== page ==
Running a French Holiday Gite in Rural Brittany

Saturday, March 31, 2007

Accident on the M20 meant a mad dash for the ferry

The first of our retrospective blog diary entries after a 2 week Easter holiday break in our Brittany Gite ....

As we've been travelling across to France fairly regularly for the last few years and now know how long it takes to get to the different ferry ports, we've ended up cutting it increasingly tight with our arrival at the port and usually end up arriving just before the gates close and driving straight on board the ferry.

For this holiday we were taking our dog to France for the first time and we were booked onto a fairly late (6pm) Speedferries sailing so we allowed ourselves plenty of time to get to the port from home and (unusually for us) actually left home early. All was going well and we would have arrived at Dover about an hour early until soon after we joined the M20 when the traffic ground to a halt.

And stayed halted.

And then didn't move at all.

Dialling up the traffic news on my mobile we were told "4 miles of stationary traffic on the M20 due to an earlier accident, severe delay, avoid".

Not good advice when you're already in the traffic jam !

So we sat there in the queue and didn't move at all for nearly 2 hours. We watched the air ambulance come and go, read a book and thankfully didn't play "I Spy".

When we finally did get moving and passed the accident (two lorries that had collided with each other) we were still 40 miles away from Dover and it was already 6:10pm so it wasn't looking good. SpeedFerries told me that they were running about an hour late so we might still be able to catch our boat if we "got there as fast as we could", but if we didn't make it then the next crossing with any space on it was on the 9th April (i.e. 10 days later!).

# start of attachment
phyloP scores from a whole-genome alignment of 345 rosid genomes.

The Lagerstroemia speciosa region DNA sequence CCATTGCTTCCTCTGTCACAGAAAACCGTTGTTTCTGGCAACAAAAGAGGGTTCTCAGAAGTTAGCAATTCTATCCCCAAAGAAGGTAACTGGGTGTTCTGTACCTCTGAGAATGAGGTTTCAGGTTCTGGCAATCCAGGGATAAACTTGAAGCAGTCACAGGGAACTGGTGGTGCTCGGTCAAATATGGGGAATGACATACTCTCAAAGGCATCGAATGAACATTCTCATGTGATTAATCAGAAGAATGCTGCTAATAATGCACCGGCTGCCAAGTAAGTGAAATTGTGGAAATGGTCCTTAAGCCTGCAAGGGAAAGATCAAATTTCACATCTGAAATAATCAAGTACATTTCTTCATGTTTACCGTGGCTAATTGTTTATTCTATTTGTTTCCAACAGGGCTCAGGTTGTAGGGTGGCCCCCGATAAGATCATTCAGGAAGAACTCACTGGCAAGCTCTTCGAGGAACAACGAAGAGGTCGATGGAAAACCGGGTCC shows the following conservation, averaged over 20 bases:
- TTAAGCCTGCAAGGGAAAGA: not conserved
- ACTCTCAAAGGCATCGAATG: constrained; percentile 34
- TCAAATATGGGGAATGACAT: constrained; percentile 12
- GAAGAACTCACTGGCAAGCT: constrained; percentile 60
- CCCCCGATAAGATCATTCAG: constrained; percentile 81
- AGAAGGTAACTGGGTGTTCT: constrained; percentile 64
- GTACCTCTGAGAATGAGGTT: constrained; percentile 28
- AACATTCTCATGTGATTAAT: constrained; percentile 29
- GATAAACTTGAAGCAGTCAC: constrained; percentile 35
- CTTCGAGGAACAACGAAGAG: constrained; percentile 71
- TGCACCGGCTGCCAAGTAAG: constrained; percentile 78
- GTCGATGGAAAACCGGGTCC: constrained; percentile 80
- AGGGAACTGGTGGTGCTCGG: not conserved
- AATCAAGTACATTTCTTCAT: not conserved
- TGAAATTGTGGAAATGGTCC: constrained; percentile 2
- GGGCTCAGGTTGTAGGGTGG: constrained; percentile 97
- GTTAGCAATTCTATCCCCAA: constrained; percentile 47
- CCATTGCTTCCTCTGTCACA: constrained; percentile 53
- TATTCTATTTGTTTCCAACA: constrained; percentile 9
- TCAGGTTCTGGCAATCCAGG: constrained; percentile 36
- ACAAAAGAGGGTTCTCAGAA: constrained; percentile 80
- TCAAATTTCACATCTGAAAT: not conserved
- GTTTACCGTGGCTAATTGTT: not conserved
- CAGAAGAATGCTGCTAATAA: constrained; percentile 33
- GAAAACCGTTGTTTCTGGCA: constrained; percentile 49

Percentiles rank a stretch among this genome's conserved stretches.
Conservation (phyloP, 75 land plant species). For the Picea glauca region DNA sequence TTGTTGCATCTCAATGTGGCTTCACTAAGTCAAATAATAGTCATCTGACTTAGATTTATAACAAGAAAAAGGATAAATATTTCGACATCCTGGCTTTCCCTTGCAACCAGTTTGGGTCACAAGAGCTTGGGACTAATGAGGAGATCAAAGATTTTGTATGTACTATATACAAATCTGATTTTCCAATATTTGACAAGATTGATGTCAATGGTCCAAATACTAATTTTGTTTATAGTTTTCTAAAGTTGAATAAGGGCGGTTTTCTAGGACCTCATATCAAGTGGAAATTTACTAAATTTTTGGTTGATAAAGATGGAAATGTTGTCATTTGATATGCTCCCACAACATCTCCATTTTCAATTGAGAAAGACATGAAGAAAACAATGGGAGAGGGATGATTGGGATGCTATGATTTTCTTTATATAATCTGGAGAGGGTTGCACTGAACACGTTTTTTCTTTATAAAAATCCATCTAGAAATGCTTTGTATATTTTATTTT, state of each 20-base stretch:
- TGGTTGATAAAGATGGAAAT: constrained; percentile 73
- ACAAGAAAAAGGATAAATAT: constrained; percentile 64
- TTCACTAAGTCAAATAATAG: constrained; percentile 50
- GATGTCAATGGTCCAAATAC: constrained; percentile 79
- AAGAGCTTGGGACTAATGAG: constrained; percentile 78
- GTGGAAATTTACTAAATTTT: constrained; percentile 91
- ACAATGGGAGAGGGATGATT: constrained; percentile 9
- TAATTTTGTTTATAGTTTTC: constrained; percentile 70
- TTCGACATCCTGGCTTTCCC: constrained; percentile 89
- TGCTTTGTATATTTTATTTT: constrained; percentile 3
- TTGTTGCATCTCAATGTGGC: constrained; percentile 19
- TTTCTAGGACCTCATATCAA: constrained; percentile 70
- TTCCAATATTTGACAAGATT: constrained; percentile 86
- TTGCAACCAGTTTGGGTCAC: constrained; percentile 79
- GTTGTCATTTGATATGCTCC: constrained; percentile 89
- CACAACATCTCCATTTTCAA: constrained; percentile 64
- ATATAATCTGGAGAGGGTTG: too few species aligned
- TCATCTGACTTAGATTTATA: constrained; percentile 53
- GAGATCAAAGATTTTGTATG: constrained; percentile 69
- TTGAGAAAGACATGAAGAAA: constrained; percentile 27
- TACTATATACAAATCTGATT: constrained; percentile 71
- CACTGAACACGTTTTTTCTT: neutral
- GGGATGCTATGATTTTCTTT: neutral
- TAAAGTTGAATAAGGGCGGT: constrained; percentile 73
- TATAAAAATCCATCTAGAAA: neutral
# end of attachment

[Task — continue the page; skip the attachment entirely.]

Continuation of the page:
Sped down the motorway at warp factor 4 and arrived at checkin just about 15 minutes before loading started.

As I blogged a week earlier, SpeedFerries have moved into new (dedicated) facilities at the old Dover Hoverport but unfortunately we were in too much of a hurry to stop and really take a good luck at them:

Surprisingly our dog didn't even get a second glance at check-in, they didn't check his 'Dog Passport' nor read his microchip. All that happened is that we were given an orange windscreen tag instead of the normal green one and we had to queue in a different lane with the other doggy cars. We then all had to load the boat last and with our hazard warning lights flashing (presumably to tell the crew that we had animals on board). My wife was very worried (and tearful) about taking the dog over but when we came down to the car on arrival in Boulogne he was curled up asleep in the car boot - obviously not phased by the experience at all.

Getting out of Boulogne port was a real pain though. If you pass through the main Dover ferry facilities all the customs controls are done on the UK side and so we've been used to driving straight off the boat in Boulogne (or Calais on the odd occasions we've taken a P&O boat) and straight out of the port. With SpeedFerries move to separate facilities at Dover Hoverport then this doesn't appear to have been replicated yet. Consequently we all had to drive (slowly) past the French customs man who of course didn't look at our passports at all but nevertheless there was still a considerable queue to get off the boat and through the port.
Can only hope that this is one thing that SpeedFerries look to sort out soon but they'd only swapped over to the Hoverport 2 days before we went through so doubtless this was just teething troubles.

An uneventful drive down the autoroute to the Gite, arriving about 3am in the morning (Zzzz).

PS: I have to admit that the photo of the new SpeedFerries check-in was actually taken on the return journey back home as we'd been in too much of rush to do it on the outbound journey. I was also told off for taking it, apparently it wasn't allowed - not sure why though?

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